Wednesday, December 23, 2015

The Birth of a Mezzotint Bookplate

I love to receive unexpected submissions from readers like this one from Guillermo Moran

If you want to contact Guillermo about bookplate exchanges here is his email address

<guillermoran@gmail.com>:

If you want to submit an article for publication in 2016 here is my email address
Bookplatemaven@hotmail.com 


Dear Lew,

Here are the pics with their short explanations. Hope you find it interesting. Maybe the text will need some editing: as always, it is up to you.

Regards,


Guillermo
Here is the original sketch, drawn with white pencil on black paper, as I find that this way of  drawing is the closest to the mezzotint technique, where the areas affected will hold no ink and therefore, be white on the print.

Next step consists of cutting a copper plate to the desired size. Then it is to be grounded with the rocker': The rocker has small teeth that, when rocking the plate, will teve tiny dots and their burrs on its surface. A lot of passes, in different directions will leave an even and complete coverage  of dots and burrs that will hold the ink. Before being affected by any other tools, the plate should print an intense black surface.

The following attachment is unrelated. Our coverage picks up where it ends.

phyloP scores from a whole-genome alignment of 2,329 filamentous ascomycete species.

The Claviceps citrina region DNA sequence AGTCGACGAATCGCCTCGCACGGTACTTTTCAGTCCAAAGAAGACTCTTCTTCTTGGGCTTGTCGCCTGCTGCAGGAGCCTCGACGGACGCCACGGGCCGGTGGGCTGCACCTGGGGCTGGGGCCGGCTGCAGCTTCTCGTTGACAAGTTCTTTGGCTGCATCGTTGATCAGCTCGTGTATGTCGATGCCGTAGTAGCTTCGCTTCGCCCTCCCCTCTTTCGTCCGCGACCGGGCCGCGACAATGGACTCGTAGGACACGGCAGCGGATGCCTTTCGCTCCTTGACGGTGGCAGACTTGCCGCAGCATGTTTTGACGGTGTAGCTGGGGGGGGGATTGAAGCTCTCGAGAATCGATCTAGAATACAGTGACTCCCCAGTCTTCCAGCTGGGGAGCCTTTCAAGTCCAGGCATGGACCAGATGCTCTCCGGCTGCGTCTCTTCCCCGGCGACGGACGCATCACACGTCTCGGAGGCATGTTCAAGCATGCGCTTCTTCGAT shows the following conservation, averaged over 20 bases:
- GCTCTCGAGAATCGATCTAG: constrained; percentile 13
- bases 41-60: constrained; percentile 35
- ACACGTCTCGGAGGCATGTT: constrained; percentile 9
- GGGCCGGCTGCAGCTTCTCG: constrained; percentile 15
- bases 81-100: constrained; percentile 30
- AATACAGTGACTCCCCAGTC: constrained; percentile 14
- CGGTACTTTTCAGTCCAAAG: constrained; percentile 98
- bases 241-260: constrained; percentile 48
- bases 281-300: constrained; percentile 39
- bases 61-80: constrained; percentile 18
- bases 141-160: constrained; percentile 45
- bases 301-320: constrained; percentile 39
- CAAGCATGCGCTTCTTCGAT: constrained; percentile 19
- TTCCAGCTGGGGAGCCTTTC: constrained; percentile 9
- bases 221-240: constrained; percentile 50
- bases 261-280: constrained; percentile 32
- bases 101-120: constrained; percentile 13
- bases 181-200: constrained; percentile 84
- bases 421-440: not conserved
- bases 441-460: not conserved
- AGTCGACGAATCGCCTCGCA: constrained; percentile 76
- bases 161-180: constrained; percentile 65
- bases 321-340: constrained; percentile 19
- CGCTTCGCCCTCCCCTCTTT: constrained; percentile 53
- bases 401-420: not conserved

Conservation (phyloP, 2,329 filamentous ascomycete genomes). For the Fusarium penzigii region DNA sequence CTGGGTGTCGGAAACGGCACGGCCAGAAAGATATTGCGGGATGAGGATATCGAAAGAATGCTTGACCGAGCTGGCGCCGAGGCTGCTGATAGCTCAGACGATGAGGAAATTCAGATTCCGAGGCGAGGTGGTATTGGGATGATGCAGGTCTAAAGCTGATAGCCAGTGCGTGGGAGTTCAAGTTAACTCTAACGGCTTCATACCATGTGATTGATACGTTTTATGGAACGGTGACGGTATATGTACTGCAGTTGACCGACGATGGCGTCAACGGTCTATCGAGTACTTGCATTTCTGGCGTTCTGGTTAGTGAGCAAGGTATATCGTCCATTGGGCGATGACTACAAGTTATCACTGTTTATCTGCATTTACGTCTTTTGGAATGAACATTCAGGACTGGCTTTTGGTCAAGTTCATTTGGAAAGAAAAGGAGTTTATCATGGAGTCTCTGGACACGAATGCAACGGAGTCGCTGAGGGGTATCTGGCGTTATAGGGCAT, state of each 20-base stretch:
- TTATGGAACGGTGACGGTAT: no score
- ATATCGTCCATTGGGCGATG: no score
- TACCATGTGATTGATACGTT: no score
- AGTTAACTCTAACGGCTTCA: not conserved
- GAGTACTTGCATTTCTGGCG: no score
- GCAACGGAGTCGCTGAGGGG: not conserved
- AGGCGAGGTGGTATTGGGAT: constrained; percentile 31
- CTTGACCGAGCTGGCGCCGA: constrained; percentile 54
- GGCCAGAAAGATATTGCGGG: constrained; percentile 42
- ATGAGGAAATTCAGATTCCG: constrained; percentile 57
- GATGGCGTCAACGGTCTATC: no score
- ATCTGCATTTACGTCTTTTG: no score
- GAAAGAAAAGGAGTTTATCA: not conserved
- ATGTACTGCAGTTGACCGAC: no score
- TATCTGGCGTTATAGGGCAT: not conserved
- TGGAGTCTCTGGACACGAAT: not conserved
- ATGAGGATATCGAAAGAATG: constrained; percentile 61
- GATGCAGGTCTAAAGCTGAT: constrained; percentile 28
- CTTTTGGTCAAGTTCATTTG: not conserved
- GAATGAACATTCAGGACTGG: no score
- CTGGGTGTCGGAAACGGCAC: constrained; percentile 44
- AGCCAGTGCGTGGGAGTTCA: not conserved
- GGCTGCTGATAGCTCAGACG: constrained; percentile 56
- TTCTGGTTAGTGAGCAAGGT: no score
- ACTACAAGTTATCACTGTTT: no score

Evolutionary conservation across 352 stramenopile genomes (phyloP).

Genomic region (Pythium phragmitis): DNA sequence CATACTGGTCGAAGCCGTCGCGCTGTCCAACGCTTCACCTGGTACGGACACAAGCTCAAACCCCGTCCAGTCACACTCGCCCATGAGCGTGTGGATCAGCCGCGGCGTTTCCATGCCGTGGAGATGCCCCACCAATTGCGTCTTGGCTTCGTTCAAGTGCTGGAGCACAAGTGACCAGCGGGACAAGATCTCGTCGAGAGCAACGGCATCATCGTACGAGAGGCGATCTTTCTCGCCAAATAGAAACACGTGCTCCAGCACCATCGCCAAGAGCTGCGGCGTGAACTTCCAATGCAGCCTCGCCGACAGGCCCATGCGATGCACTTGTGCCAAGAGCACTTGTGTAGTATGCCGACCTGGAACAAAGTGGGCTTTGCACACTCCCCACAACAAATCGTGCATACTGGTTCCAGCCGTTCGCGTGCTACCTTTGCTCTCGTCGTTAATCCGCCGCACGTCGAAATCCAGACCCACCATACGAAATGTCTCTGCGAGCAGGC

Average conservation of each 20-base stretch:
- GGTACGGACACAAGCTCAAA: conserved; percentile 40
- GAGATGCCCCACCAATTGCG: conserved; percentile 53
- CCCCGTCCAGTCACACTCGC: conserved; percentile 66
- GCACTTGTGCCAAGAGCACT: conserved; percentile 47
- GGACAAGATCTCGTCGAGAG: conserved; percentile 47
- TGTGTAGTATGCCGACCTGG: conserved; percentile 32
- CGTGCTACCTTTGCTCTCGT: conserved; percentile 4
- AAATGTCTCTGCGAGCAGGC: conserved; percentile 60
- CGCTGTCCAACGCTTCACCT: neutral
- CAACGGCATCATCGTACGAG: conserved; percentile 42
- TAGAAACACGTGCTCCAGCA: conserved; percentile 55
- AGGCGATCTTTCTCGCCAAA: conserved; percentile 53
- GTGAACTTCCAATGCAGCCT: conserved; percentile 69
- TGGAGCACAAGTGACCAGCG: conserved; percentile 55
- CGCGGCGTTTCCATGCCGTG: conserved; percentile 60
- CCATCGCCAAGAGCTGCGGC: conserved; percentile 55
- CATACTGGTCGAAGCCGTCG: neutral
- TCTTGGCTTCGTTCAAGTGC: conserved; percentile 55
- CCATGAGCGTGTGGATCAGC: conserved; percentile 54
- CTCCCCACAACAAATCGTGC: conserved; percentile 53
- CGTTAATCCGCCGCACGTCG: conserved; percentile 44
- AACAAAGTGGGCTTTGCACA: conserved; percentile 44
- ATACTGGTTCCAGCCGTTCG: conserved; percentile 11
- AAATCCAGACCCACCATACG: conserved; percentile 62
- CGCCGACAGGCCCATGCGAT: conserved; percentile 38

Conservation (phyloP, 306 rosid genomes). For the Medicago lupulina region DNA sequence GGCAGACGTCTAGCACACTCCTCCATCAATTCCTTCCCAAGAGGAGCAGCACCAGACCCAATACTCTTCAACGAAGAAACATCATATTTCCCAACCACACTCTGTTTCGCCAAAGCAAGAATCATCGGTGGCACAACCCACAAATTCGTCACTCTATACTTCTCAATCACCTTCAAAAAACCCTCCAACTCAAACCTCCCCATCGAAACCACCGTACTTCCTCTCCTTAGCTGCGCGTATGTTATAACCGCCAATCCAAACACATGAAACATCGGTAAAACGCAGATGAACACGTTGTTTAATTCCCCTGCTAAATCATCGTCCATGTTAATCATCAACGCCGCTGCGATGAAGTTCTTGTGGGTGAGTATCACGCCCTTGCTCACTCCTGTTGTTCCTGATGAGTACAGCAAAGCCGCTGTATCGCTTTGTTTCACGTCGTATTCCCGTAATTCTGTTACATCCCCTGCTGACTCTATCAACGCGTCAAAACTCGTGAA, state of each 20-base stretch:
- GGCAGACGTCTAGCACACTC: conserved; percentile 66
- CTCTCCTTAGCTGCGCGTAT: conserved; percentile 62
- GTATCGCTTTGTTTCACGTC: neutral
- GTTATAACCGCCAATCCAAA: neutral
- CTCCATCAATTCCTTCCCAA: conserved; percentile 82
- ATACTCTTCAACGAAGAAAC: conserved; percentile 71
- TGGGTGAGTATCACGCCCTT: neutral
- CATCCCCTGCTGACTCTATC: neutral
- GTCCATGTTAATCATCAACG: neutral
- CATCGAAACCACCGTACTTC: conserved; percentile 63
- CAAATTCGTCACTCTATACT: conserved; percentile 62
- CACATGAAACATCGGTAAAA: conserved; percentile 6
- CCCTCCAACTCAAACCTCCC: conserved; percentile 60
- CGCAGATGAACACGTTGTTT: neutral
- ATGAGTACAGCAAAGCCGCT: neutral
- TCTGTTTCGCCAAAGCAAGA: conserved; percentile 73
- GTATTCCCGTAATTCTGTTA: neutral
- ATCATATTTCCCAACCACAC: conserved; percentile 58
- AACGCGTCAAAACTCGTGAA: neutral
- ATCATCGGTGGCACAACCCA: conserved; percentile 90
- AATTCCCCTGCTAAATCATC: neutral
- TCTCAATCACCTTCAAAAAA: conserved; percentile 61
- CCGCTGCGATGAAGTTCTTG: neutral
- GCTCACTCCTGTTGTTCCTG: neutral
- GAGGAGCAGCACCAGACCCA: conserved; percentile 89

With a scarper and a burnisher, the plate is to be affected where it has to print white. Here is the plate compared to the sketch. On the left there is a composite tool: pointing down it is a scarper, pointing up it is a burnisher.
The lettering has been added
The plate has been inked and wiped: the affected areas do not retain the ink.
Then, a slightly wet paper is to be placed on top of the plate and the whole is passed through the press, applying significant and even pressure

The print is  carefully lifted off the plate
Here are the first five proofs of the bookplate.
The final print, prior being numbered and signed.

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